The sample of youth workers surveyed is a large and varied enough one to take seriously. Over 400 youth workers, evenly split between volunteers and various forms of paid work, drawn from around the UK, including Northern Ireland. Perhaps a surprising number - nearly 40% - have been youth workers for more than 10 years and 60% more than five.
Nearly half of youth workers say they don’t have time for training and, in any case, they’d prefer just to meet with other youth workers - and I’m going to go out on a limb here and say that’s a serious misjudgement on their part. However helpful meeting others in the same line of ministry might be - and it is - it’s no replacement for professional development and training. In a complex, fast-changing culture where the church is facing new challenges every day, we need more skilled and able youth workers than ever before. This feels like a workforce who’ve lost sight of the value of ongoing development of their skills and knowledge. That may be for systemic reasons in the profession as much as their own feelings, but it’s still a cause for concern.
When it comes to the kind of training that might appeal, the survey splits the next couple of questions into two sections - the first a list of skills a youth worker might want to acquire; the second, a list of cultural themes in the lives of young people. What came out on top? Note (with some irony) that time management comes a woeful last in the first list - hey, we’d even prefer fundraising training to that! At the top are three close together which those who organise training would do well to take heed of - counselling skills, behaviour management and a youth workers own personal discipleship. I’m not surprised to see counselling and pastoral skills high on the agenda - it’s the ‘bread and butter’ of most youth worker’s lives, but there’s a widespread lack of professional understanding in this area. More training on listening skills, CBT and other basics are surely required urgently.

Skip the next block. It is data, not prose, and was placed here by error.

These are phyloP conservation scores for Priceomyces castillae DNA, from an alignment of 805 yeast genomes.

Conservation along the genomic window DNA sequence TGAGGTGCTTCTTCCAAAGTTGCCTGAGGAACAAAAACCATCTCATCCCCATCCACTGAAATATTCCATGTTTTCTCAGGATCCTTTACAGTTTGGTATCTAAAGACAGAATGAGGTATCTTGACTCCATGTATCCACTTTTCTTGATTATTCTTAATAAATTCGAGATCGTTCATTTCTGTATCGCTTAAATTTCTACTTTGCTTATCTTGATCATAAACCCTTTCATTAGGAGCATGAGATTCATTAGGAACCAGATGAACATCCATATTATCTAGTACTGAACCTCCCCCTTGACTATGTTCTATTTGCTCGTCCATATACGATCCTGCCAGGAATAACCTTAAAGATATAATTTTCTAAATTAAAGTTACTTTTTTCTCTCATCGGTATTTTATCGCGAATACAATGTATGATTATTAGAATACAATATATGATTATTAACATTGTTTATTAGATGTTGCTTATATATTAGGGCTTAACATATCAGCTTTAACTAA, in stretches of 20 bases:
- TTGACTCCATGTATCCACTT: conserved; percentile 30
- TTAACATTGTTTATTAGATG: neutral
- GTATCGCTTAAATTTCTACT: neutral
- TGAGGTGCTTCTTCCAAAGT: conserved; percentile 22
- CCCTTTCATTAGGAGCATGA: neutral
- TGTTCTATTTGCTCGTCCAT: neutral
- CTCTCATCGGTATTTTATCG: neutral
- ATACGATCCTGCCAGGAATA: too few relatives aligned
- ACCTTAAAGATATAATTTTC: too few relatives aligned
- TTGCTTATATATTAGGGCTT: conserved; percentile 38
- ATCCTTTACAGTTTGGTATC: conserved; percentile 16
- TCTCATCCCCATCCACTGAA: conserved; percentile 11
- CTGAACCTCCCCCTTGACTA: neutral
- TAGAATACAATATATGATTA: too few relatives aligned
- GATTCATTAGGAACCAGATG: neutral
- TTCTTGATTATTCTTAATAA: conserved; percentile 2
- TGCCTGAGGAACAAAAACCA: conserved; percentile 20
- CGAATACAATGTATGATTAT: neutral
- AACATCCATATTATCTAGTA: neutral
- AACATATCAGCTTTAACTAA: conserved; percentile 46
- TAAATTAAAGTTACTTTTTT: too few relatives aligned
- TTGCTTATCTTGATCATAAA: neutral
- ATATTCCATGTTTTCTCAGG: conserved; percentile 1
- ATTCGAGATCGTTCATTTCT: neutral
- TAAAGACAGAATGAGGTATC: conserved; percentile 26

Were you as surprised as me to find family and relationships and sex so far down the list in question 4? Perhaps youth workers already feel well-equipped in these areas (though I’m doubtful) or perhaps the others at the top of the list are bigger priorities in 2016. Mental health is surely a key topic for anyone working with young people, in or outside of the church. Much more training there please. And discipleship - the perennial question of youth workers. Given the resources and programmes already out there, why is this still seen as an unmet need? Are the approaches we already have simply not working?